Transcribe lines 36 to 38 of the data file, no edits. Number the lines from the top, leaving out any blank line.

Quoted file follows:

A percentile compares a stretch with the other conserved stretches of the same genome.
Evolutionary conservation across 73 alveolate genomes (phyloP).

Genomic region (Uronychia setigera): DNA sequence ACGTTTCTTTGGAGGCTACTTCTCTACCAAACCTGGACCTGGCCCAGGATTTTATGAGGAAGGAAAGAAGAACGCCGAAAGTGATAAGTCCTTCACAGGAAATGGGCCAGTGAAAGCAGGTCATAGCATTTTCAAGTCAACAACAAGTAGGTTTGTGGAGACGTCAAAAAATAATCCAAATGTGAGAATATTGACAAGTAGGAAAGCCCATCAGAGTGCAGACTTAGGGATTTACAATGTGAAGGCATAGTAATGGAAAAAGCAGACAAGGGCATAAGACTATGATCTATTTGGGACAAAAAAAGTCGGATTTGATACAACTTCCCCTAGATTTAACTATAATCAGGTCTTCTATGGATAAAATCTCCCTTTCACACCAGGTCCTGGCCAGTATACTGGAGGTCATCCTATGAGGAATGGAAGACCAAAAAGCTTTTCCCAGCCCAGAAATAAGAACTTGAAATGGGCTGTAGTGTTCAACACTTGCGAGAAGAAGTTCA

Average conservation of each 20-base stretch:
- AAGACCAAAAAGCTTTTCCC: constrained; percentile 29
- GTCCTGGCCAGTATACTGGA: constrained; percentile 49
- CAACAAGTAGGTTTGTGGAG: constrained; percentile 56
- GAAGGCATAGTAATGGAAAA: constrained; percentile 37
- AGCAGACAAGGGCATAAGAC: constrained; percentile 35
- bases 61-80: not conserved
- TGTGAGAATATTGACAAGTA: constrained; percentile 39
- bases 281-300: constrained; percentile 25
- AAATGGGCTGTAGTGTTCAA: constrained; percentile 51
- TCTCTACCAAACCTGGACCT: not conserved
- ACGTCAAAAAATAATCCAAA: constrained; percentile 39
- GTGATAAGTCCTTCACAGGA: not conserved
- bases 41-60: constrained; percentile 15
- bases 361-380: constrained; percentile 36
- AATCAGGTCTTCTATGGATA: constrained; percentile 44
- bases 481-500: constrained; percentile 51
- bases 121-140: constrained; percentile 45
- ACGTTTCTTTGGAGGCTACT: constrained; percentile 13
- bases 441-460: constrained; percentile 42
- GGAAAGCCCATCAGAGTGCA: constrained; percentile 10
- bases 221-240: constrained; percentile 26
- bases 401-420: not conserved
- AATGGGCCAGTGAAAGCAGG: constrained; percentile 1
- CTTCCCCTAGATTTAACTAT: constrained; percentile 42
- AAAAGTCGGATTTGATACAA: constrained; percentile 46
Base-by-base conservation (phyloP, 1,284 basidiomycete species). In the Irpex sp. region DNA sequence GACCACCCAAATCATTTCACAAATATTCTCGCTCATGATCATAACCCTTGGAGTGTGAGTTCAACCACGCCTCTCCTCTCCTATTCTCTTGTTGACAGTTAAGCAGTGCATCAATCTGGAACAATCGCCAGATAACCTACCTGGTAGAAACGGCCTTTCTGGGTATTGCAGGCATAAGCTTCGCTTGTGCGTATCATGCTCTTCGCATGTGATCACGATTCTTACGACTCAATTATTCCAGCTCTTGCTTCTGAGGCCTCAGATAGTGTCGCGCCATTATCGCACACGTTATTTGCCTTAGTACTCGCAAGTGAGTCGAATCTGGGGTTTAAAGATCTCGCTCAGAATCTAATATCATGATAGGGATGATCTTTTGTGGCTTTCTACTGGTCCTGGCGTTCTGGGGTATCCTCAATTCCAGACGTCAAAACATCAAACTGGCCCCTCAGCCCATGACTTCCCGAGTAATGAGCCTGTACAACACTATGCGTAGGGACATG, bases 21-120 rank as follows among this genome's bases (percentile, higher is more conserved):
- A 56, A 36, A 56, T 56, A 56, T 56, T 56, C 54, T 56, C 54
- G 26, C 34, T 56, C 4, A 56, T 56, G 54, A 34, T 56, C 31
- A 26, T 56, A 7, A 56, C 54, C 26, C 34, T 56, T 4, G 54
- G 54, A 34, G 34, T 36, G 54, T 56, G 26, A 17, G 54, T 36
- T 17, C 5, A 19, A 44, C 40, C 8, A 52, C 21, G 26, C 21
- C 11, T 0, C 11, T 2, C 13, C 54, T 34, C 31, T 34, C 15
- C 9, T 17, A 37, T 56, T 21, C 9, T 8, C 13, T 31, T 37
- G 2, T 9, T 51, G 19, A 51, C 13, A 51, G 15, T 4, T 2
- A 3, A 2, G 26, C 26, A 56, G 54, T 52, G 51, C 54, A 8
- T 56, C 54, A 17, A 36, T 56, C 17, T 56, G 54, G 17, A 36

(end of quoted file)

- C 11, T 0, C 11, T 2, C 13, C 54, T 34, C 31, T 34, C 15
- C 9, T 17, A 37, T 56, T 21, C 9, T 8, C 13, T 31, T 37
- G 2, T 9, T 51, G 19, A 51, C 13, A 51, G 15, T 4, T 2